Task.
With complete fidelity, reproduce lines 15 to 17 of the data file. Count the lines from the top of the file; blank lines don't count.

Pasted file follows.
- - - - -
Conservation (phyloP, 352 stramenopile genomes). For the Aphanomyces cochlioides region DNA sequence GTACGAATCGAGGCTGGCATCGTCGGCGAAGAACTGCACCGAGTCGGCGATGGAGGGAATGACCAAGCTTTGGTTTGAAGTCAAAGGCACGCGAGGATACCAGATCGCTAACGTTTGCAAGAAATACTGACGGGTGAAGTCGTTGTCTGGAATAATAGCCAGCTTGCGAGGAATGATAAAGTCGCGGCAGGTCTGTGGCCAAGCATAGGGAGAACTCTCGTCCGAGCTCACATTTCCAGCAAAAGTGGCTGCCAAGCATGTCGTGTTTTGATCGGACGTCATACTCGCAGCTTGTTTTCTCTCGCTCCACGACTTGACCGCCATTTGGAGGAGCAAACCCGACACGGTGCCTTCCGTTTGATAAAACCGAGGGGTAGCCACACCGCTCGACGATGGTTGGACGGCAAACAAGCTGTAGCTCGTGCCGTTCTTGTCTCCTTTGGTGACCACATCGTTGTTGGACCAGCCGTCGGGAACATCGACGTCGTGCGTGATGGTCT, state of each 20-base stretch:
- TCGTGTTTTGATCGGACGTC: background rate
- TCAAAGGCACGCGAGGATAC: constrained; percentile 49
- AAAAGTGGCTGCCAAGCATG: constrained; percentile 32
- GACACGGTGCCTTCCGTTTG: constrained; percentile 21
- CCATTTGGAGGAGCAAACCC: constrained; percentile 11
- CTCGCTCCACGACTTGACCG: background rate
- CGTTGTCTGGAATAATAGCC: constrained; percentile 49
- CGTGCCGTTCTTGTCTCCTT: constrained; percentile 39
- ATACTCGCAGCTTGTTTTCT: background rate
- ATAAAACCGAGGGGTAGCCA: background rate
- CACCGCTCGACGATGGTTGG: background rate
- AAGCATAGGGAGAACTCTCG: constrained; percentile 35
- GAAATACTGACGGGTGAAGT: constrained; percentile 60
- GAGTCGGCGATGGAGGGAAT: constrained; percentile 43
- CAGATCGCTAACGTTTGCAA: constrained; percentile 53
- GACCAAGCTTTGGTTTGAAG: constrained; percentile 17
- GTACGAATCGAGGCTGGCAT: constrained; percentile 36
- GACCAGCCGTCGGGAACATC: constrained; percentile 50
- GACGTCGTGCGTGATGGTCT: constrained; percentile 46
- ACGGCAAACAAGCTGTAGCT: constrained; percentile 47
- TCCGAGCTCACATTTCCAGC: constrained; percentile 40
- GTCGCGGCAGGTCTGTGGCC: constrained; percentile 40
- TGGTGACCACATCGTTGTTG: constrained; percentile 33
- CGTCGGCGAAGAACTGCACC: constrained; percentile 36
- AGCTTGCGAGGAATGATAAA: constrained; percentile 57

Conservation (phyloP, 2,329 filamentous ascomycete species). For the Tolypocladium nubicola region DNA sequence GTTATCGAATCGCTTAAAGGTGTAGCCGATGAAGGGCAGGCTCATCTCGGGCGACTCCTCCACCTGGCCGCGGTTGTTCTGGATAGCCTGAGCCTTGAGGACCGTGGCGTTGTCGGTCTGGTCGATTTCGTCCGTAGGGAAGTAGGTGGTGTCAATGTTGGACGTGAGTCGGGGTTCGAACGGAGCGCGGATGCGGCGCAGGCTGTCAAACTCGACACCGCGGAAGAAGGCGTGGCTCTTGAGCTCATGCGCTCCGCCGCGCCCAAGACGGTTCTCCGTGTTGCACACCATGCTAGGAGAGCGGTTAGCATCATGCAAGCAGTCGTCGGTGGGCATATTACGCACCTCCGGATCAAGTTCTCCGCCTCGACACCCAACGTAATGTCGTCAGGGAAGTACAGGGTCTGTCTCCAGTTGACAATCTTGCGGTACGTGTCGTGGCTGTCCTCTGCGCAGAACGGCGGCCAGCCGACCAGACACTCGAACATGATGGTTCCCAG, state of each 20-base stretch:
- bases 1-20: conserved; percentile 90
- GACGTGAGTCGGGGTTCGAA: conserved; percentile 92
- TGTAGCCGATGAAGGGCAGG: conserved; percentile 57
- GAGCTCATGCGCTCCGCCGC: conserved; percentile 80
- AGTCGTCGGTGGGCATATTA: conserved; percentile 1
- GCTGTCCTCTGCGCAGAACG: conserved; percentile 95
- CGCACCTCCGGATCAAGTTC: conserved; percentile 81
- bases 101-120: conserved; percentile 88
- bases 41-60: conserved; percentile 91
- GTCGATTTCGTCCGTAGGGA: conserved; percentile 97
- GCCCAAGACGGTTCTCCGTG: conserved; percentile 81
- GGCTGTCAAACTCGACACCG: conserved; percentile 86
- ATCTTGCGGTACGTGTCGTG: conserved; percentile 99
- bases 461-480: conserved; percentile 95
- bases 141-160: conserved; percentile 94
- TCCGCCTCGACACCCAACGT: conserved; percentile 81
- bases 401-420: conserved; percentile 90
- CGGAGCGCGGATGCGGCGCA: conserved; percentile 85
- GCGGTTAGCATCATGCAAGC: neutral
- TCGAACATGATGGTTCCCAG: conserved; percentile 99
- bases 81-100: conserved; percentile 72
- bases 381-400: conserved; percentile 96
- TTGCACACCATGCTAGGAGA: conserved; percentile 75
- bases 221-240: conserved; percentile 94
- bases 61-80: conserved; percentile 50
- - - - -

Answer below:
- GAGTCGGCGATGGAGGGAAT: constrained; percentile 43
- CAGATCGCTAACGTTTGCAA: constrained; percentile 53
- GACCAAGCTTTGGTTTGAAG: constrained; percentile 17